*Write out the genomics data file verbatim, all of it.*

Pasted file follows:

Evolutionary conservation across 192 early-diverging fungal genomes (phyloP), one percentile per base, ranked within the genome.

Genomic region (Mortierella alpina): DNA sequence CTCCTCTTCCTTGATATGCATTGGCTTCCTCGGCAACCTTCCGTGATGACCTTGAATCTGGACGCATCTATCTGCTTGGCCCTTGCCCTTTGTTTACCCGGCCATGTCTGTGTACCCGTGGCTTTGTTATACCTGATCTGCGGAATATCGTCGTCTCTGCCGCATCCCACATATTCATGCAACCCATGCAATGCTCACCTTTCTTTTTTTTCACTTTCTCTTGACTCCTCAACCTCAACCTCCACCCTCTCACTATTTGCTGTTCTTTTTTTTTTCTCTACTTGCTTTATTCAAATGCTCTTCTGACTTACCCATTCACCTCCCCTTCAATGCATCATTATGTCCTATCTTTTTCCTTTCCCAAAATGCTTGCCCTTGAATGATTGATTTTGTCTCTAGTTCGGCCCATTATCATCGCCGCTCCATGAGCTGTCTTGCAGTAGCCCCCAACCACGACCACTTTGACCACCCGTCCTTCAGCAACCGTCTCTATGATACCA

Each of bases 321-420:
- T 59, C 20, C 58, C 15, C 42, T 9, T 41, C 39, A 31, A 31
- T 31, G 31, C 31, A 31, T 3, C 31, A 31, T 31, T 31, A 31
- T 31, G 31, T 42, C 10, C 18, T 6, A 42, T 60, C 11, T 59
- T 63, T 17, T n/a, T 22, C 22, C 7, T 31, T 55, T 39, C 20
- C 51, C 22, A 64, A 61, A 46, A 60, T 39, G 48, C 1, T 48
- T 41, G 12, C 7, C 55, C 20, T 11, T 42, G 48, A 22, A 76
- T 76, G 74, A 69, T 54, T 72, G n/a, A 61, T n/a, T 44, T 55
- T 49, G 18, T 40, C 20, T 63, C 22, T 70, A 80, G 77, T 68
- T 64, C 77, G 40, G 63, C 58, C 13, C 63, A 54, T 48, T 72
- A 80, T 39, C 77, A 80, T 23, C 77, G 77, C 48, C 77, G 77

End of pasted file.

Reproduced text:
Evolutionary conservation across 192 early-diverging fungal genomes (phyloP), one percentile per base, ranked within the genome.

Genomic region (Mortierella alpina): DNA sequence CTCCTCTTCCTTGATATGCATTGGCTTCCTCGGCAACCTTCCGTGATGACCTTGAATCTGGACGCATCTATCTGCTTGGCCCTTGCCCTTTGTTTACCCGGCCATGTCTGTGTACCCGTGGCTTTGTTATACCTGATCTGCGGAATATCGTCGTCTCTGCCGCATCCCACATATTCATGCAACCCATGCAATGCTCACCTTTCTTTTTTTTCACTTTCTCTTGACTCCTCAACCTCAACCTCCACCCTCTCACTATTTGCTGTTCTTTTTTTTTTCTCTACTTGCTTTATTCAAATGCTCTTCTGACTTACCCATTCACCTCCCCTTCAATGCATCATTATGTCCTATCTTTTTCCTTTCCCAAAATGCTTGCCCTTGAATGATTGATTTTGTCTCTAGTTCGGCCCATTATCATCGCCGCTCCATGAGCTGTCTTGCAGTAGCCCCCAACCACGACCACTTTGACCACCCGTCCTTCAGCAACCGTCTCTATGATACCA

Each of bases 321-420:
- T 59, C 20, C 58, C 15, C 42, T 9, T 41, C 39, A 31, A 31
- T 31, G 31, C 31, A 31, T 3, C 31, A 31, T 31, T 31, A 31
- T 31, G 31, T 42, C 10, C 18, T 6, A 42, T 60, C 11, T 59
- T 63, T 17, T n/a, T 22, C 22, C 7, T 31, T 55, T 39, C 20
- C 51, C 22, A 64, A 61, A 46, A 60, T 39, G 48, C 1, T 48
- T 41, G 12, C 7, C 55, C 20, T 11, T 42, G 48, A 22, A 76
- T 76, G 74, A 69, T 54, T 72, G n/a, A 61, T n/a, T 44, T 55
- T 49, G 18, T 40, C 20, T 63, C 22, T 70, A 80, G 77, T 68
- T 64, C 77, G 40, G 63, C 58, C 13, C 63, A 54, T 48, T 72
- A 80, T 39, C 77, A 80, T 23, C 77, G 77, C 48, C 77, G 77